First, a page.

This week a very special delivery was made from space that will help further research that could eventually lead to a mind-blowing, futuristic way to cure diseases: shooting unmanned satellite wombs into orbit and then retrieving from them batches of stem cells that can be used to treat patients. Regardless of the outcome, the scientific experiment will still advance our knowledge of these unique cells.
On Thursday Dr. Abba Zubair at the Mayo Clinic in Jacksonville, Florida, received frozen stem cells grown at the International Space Station. The package was part of the 5,400 pounds of scientific samples and equipment that splashed down on Sunday off the coast of California inside a SpaceX Dragon-10 capsule completing a historic round-trip mission.
“Up there, one of the astronauts helped us to image the cells, harvest the cells and freeze them in a way that we can use them here on Earth and compare them to cells we grew here in the lab,” Zubair, the principal investigator of the stem cell experiment, told Salon.
Zubair’s team will look to see if the culture grown in the near-zero gravity of low-space orbit, about 250 miles above the Earth’s surface, results in healthier cells than ones grown in a terrestrial lab. If so then it would help confirm the theory that microgravity, which resembles the weightless-like buoyancy of female womb, is best environment for growing stems cells.
Stem cells, from which all other types of cells originate, are the body’s raw materials, and as such offer immense potential to cure many diseases. Doctors already use stem cells for bone-marrow transplants and treating blood-related diseases like leukemia, as well as for some eye-related disorders. Researchers believe we’re only in the very early stages of developing revolutionary stem cell therapies to combat cancer, Alzheimer’s disease, Parkinson’s disease, Type 1 diabetes, heart disease and strokes. In the future, stems cell science could even lead to growing organs in a lab that can be transplanted into humans.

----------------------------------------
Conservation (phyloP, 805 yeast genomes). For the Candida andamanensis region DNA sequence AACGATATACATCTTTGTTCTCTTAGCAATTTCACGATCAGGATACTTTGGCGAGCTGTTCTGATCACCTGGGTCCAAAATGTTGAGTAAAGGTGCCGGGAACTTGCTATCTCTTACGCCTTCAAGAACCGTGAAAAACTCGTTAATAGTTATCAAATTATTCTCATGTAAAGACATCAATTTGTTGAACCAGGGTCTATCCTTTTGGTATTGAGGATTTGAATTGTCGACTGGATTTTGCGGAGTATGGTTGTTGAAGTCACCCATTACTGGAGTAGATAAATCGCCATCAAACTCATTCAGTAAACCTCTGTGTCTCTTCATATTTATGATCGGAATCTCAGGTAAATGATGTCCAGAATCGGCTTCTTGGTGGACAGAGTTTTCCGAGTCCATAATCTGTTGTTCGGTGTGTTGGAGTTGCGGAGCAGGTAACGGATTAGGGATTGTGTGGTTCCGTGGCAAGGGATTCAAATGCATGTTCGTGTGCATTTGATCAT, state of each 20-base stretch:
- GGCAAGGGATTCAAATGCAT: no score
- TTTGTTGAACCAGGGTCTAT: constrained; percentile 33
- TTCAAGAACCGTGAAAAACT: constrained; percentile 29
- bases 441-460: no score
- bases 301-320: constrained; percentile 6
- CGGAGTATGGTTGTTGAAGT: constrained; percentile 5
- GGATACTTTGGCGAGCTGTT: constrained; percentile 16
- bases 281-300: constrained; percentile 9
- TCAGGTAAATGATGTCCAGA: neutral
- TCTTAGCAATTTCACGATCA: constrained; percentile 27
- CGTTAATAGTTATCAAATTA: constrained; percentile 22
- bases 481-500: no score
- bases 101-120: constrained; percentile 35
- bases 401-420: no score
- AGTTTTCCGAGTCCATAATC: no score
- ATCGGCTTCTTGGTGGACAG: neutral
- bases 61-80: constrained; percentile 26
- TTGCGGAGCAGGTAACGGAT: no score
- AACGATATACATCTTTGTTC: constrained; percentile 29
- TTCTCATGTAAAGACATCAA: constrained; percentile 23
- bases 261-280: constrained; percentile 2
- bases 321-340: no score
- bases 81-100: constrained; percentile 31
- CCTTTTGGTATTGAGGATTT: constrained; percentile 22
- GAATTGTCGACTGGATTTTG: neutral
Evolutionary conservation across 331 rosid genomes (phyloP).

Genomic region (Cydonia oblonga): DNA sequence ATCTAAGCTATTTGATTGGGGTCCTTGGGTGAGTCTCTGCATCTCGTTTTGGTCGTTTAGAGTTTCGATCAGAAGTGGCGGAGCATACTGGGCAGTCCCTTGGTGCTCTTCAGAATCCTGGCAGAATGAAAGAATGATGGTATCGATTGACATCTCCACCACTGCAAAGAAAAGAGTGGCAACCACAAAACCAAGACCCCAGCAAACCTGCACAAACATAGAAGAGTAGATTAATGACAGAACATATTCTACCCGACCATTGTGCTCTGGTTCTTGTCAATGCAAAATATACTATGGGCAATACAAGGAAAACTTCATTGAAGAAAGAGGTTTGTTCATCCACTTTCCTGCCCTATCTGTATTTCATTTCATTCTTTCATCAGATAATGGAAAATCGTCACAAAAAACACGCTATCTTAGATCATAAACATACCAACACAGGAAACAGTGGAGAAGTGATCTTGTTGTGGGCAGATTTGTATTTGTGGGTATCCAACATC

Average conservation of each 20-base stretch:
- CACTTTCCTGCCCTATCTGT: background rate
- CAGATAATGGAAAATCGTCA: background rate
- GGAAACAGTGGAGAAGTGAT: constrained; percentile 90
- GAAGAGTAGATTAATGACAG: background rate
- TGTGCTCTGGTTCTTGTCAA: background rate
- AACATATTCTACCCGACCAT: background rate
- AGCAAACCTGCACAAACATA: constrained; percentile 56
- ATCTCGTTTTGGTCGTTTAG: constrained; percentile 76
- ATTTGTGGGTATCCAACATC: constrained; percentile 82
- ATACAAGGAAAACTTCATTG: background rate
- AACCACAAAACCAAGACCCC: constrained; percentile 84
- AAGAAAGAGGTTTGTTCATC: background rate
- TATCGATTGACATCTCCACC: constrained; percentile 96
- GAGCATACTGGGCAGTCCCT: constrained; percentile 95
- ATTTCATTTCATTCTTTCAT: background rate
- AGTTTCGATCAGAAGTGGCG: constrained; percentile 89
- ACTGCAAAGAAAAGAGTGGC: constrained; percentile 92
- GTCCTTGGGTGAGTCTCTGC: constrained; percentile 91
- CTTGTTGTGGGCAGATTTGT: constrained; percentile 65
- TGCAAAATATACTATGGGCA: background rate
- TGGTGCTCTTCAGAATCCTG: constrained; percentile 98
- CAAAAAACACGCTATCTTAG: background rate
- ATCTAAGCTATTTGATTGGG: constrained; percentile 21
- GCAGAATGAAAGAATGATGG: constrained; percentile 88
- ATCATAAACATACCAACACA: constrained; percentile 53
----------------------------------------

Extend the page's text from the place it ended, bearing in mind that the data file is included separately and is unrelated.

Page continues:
But stem cells are finicky. As they replicate in a lab, many of them develop imperfections and have to be discarded. It can take a month to grow the roughly 200,000 cells needed to treat one patient, Zubair said. Gravity might be the culprit.
In nature, these cells start their life after an egg is fertilized. “Humans, right from conception, develop almost in a microgravity environment,” Zubair said. “Fetuses develop in amniotic fluid. They’re buoyant, which cancels the effect of gravity because they’re suspended in a liquid. That’s how three-dimensional growth in a fluid environment is possible. We think gravity does play a role in the shape and development of the cells and how organs develop.”
In other words, if the cells are suspended in fluid, they can grow and move in any direction, producing more of them, compared with how they grow on a flat surface, like in a petri dish.
This is why stem cells are typically grown in a bioreactor, a common bioengineering tool that gently stirs water containing the seed cells and certain nutrients that promote growth. But because of the way gravity affects fluids, many of the cells become damaged and can’t be used for treatment. (In the language of physics, the problem has to do with something called shearing force.) By placing a bioreactor in the microgravity of orbit, the effects of gravity on liquid mechanics is virtually eliminated.
If growing stem cells in space proves to be efficient, that’s when things get interesting. Growing stem cells at the International Space Station is an experimental endeavor, so it’s not really a viable place to begin manufacturing them in great quantities. But theoretically, Zubair says, bioreactor satellites could be put into orbit and left there to grow cells until they’re remotely called back to Earth or sent wherever future interplanetary pilgrims wind up. As the cost of sending small satellites into low orbit falls, this system could be commercially viable.
“There are companies that are interested in developing a floating lab in space to grow not only stem cells but also tissues and organs down the road for human use — or for use elsewhere as we hopefully colonize other planets, like Mars,” Zubair said.
This might seem out of this world, but the technology for growing stem cells remotely already exists. If space is the place to grow human parts — and this research will help to determine that — then designing systems and deploying these bioreactor space wombs might not be that far off in the future.